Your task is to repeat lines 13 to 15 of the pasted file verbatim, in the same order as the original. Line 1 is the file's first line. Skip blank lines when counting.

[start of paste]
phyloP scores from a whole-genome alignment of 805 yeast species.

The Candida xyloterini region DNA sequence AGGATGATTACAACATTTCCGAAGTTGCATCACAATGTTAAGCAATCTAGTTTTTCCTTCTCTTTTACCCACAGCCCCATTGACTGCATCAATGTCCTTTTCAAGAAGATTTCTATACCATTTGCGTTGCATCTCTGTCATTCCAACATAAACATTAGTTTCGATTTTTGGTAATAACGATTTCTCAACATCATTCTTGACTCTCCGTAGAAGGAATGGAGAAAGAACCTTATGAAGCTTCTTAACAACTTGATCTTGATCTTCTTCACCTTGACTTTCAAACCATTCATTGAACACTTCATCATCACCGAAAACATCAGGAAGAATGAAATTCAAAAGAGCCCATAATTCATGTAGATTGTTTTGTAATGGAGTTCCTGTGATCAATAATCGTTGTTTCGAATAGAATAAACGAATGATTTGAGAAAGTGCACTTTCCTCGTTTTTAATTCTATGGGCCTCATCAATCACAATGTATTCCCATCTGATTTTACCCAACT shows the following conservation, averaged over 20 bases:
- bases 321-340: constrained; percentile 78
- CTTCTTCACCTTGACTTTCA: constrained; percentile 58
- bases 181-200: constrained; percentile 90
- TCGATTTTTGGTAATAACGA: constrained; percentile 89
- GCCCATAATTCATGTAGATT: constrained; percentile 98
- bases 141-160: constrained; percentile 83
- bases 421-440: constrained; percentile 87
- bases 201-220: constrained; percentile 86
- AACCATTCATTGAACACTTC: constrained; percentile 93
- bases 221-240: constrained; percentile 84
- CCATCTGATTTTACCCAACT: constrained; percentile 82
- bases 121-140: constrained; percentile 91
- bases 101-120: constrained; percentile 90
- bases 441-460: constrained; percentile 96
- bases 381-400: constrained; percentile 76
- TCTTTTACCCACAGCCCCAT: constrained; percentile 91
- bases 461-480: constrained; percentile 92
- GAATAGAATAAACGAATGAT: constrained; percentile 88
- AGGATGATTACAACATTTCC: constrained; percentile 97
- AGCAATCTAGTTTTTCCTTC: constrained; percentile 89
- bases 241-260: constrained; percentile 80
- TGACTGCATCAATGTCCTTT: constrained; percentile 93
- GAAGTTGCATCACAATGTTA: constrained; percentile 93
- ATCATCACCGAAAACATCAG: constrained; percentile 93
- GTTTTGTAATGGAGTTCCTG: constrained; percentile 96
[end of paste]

- CCATCTGATTTTACCCAACT: constrained; percentile 82
- bases 121-140: constrained; percentile 91
- bases 101-120: constrained; percentile 90